Millennium Post

Parties in Andhra want state division stalled until 2014 polls

Though the people of Andhra Pradesh seem to have more or less reconciled to the fact that bifurcation of the state is inevitable, political parties in Seemandhra are leaving no stone unturned to stall the proposed division process, at least till the 2014 elections.

The parties are at least trying to make people of Andhra and Rayalaseema regions believe this in the face of an unabated 85-day-old agitation for a united state.  'We couldn't stop Phailin cyclone, but we will certainly try to stop the (bifurcation) cyclone,' chief minister N Kiran Kumar Reddy sought to assure people of Seemaandhra recently.

Interestingly, two days prior to that Kiran spoke in a different tone suggesting that the Centre should go ahead with the state division only by following 'due procedure' that it followed during the creation of new states like Jharkhand, Chhattisgarh and Uttarakhand.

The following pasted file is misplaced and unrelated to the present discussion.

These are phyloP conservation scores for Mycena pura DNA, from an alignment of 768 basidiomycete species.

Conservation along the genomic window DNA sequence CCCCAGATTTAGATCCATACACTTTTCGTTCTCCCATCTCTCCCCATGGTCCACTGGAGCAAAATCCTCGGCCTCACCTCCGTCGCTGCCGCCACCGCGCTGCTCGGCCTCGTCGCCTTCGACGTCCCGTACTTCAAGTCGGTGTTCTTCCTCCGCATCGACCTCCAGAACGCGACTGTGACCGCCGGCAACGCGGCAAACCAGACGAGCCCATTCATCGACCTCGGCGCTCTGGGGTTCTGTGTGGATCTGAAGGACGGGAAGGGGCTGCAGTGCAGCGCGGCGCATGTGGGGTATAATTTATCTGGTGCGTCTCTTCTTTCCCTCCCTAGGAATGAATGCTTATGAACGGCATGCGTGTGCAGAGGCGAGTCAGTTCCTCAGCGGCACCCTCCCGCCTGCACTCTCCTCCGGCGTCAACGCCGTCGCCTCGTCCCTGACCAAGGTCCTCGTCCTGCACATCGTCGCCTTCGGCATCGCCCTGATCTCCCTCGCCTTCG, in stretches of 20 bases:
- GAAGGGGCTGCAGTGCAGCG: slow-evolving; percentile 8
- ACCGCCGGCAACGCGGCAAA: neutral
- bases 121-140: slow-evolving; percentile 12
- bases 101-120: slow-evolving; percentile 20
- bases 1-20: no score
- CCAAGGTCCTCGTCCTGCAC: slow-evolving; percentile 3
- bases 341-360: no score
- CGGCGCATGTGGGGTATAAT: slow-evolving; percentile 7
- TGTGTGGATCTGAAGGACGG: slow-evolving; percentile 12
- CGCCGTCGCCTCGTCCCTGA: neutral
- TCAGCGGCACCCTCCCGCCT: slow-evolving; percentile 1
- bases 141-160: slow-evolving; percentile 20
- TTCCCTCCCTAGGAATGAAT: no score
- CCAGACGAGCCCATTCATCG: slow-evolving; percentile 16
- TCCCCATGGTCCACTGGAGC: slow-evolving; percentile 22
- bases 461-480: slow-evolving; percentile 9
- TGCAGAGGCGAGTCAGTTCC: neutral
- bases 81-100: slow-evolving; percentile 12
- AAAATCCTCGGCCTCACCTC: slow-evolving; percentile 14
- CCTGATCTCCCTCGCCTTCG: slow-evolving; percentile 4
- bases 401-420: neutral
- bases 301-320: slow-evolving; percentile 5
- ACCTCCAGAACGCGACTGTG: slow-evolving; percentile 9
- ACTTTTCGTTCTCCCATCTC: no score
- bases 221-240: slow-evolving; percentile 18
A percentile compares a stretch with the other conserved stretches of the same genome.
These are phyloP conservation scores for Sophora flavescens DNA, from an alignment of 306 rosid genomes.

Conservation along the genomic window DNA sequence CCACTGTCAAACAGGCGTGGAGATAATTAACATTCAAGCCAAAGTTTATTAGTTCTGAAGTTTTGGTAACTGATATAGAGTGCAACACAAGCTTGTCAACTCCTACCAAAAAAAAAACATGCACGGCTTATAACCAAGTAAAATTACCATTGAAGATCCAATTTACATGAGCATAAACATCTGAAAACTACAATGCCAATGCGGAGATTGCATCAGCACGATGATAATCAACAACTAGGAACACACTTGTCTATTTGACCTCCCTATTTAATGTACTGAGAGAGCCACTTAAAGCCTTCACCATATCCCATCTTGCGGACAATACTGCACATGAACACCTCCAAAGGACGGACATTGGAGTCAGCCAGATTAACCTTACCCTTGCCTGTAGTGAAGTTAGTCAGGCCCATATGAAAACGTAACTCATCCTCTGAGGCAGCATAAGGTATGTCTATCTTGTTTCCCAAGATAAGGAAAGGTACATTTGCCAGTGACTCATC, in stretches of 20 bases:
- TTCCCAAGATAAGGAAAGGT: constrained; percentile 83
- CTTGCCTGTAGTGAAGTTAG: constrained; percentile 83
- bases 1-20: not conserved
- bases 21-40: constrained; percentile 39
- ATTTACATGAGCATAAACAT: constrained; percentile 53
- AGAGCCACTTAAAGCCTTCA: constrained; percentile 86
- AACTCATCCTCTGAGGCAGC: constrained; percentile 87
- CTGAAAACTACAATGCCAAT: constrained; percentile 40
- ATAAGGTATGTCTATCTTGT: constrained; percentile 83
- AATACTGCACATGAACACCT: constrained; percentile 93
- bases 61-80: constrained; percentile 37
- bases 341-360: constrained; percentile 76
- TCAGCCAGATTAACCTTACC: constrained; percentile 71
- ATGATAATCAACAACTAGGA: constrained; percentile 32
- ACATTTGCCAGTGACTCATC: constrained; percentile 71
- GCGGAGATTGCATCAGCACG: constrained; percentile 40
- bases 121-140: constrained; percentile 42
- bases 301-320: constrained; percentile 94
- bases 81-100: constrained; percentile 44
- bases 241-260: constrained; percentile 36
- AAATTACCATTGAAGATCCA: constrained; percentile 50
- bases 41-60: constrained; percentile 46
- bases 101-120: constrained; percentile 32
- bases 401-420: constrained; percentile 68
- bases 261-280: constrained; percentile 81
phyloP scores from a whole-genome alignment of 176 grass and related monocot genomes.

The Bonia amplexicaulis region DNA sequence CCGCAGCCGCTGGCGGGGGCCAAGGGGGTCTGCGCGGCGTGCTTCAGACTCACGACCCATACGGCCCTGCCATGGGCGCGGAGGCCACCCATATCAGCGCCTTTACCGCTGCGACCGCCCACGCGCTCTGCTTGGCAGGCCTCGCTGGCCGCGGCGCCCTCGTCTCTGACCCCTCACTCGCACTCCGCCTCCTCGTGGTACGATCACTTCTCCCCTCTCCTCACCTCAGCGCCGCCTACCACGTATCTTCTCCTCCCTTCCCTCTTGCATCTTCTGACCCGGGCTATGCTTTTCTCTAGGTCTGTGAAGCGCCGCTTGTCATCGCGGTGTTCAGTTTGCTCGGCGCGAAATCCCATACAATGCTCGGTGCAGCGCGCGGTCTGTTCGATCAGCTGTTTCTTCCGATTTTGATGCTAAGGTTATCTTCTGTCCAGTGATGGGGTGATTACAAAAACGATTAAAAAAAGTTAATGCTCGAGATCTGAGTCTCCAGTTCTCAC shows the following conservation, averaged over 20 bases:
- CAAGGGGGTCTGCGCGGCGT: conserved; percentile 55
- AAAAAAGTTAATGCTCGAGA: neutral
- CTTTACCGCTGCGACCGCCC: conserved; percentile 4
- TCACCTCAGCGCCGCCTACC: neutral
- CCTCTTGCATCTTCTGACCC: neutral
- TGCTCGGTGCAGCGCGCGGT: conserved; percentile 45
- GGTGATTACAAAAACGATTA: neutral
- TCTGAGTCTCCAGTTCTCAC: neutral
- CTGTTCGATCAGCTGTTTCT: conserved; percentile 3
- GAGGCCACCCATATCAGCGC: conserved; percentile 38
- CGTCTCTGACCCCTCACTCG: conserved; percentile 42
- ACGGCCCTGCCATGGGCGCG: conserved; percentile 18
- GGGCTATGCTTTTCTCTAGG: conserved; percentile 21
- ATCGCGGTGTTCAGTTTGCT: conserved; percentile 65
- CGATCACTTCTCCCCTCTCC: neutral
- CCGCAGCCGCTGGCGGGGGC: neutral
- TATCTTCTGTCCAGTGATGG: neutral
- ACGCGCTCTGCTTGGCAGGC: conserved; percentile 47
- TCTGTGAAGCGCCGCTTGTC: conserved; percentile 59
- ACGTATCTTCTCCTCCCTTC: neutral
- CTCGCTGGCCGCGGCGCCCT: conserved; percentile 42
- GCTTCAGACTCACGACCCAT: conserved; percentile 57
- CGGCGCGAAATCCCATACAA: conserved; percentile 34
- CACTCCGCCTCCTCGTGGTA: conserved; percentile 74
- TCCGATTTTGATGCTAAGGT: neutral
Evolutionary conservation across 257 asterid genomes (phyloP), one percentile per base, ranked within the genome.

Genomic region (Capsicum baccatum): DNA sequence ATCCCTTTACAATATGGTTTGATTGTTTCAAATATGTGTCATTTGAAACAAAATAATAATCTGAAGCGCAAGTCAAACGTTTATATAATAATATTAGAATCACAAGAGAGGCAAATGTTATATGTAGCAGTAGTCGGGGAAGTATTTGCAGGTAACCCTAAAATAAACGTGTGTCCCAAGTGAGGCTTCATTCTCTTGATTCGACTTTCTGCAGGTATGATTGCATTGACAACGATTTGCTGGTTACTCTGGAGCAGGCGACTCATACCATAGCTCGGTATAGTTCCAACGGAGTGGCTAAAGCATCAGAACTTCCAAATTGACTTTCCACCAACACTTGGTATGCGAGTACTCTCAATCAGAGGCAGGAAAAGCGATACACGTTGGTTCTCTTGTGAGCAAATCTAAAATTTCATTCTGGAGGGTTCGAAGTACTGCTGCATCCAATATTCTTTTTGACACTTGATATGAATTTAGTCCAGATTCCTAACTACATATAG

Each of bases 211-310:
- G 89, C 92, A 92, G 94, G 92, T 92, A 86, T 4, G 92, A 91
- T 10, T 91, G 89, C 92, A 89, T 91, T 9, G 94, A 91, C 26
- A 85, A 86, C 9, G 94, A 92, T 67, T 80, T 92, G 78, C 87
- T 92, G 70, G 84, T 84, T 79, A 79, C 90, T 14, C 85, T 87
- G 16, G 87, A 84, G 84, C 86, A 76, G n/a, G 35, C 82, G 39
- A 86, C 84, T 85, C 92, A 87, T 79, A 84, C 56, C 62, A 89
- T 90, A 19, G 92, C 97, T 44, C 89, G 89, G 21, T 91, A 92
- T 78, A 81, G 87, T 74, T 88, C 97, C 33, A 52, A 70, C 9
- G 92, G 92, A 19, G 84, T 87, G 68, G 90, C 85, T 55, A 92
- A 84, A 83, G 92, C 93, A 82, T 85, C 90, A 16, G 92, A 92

Union ministers like Panabaka Lakshmi, Daggubati Purandeswari and JD Seelam were candid, saying there was no stopping the division now, but Congress MPs like Vundavalli Arun Kumar - who have become the prime target of public anger - continue to promise that nothing would happen till the 2014 elections.

Some of these parliamentarians are suggesting - as their 'personal view'- that Hyderabad be made a Union Territory. Besides, J D Seelam, Guntur MP Rayapati Sambasiva Rao was among those who are pitching for Hyderabad as UT.

Leaders of all hues in Telangana, however, exude confidence that the division Bill is sure to be passed in Parliament in the Winter Session and the new state will be in place by March next, ahead of the general elections.

Even the AP NGOs Association that spearheaded the government employees strike for 63 days against the proposed bifurcation, is also talking about the division process getting stuck till the elections.

'State division will not happen till 2014 elections. Subsequently, the onus will be on political parties to totally avert it,' Association president P Ashok Babu said.  The conflicting claims being made by Congress bigwigs in New Delhi and the public posturing of all political leaders - on either side of the divide -- in the state are apparently only for public consumption.

Behind the scenes, every party is obviously working its own strategy to outwit the other and derive political gains out of the state division controversy.
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